AMERICANS DRAINING RETIREMENTS DUE TO COVID
Americans draining retirements due to covid. Nearly 60% of Americans withdrew from their retirement accounts during the pandemic, according to a recent survey from finance magazine Kiplinger and Personal Capital, a wealth management organization. The pandemic caused many people to borrow from their future in order to meet everyday needs throughout state shutdowns and the highest number of job losses since the Great Depression. According to the survey, in 2020, most people between the ages of 50 and 74 were forced to drain funds from their IRA or 401(K). While 63% of those surveyed said they primarily used the funds to cover everyday living expenses, other respondents cited medical bills, home repairs, and funding for other family members. The withdrawals were not small sums either. Most withdrawals from retirement accounts represented significant amounts of money, with about one third of respondents withdrawing over $75,000. Americans draining retirements due to covid.
The Kiplinger survey was conducted during the end of the year and included 744 respondents between the ages of 40 and 74, evenly split between genders with retirement savings of at least $50,000. The online survey has a 95% confidence level. “The past year rocked the confidence of most Americans saving for retirement. For many Americans, the pandemic has caused a major setback in their retirement plans. More than half of the respondents said they planned to work longer or delay retirement as a result of the financial circumstances of the past year. While the US Government tried to implement bills that would spare Americans from the financial consequences of the pandemic, nearly 30% of the Americans surveyed took out loans through the CARES Act signed into law in March, which permitted loans of up to $100,000. 58% of those who took loans borrowed between $50,000 and $100,000.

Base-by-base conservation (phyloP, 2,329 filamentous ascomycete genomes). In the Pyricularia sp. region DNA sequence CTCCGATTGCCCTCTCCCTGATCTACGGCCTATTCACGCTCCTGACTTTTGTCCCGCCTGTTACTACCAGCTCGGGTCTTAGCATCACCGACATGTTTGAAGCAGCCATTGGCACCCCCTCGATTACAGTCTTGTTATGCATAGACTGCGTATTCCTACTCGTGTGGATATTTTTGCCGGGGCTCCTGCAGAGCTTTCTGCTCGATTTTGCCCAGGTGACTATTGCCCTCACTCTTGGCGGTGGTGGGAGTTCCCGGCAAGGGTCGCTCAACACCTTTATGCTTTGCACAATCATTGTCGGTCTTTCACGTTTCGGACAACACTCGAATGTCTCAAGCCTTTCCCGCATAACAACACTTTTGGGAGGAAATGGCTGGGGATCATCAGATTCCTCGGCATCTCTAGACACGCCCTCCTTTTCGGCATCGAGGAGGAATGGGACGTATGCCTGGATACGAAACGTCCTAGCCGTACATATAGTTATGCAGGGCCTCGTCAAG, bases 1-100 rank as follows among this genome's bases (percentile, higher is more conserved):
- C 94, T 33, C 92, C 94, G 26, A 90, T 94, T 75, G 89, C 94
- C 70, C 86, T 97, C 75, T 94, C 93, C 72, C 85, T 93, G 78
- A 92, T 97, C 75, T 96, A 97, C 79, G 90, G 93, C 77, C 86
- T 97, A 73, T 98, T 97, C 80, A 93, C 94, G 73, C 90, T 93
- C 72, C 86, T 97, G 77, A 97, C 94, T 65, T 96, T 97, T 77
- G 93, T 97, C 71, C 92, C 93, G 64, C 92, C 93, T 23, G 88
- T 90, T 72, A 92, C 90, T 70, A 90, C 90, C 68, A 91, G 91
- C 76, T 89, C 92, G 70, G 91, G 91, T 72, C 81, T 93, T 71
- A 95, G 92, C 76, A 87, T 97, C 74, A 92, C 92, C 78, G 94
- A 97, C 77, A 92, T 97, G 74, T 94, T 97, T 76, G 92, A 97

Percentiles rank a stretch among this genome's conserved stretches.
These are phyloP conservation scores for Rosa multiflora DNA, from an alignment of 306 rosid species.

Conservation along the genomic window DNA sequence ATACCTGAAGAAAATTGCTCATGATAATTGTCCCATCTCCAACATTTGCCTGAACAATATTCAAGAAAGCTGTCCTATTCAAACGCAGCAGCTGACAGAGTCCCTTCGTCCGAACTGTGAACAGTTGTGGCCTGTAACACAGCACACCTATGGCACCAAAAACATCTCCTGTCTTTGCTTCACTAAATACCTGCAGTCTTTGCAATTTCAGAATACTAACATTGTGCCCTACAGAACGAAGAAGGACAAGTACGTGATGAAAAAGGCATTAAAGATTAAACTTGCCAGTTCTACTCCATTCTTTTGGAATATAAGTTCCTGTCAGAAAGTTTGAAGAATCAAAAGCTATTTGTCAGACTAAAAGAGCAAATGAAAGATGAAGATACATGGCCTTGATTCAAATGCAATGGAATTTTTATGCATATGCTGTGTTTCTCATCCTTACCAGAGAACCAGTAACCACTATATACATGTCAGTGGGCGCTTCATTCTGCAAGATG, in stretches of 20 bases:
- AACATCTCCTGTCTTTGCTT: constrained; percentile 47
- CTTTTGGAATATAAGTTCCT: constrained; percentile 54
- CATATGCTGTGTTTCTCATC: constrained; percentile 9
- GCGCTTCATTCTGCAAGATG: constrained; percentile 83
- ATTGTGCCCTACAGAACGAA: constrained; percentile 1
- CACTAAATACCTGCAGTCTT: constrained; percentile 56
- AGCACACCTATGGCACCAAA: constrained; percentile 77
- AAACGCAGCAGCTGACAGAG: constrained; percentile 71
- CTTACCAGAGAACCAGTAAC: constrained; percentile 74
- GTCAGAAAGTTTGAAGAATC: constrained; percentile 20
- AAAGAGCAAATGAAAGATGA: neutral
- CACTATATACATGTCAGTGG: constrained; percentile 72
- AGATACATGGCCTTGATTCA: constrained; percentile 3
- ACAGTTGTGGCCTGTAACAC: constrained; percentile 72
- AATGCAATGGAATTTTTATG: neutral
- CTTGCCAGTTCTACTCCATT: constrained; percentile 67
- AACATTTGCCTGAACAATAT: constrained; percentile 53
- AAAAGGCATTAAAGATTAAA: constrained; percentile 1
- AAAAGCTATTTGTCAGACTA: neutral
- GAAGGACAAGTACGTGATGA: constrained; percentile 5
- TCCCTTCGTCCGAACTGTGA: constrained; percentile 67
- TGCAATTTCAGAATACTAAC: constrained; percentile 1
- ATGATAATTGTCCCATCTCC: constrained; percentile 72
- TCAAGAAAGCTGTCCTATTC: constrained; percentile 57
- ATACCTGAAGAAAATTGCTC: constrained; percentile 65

As the pandemic has forced more people to dig into their retirement funds, many Americans may be forced to rely on Social Security. The Center on Budget and Policy reported that 20% of retirees depend upon Social Security.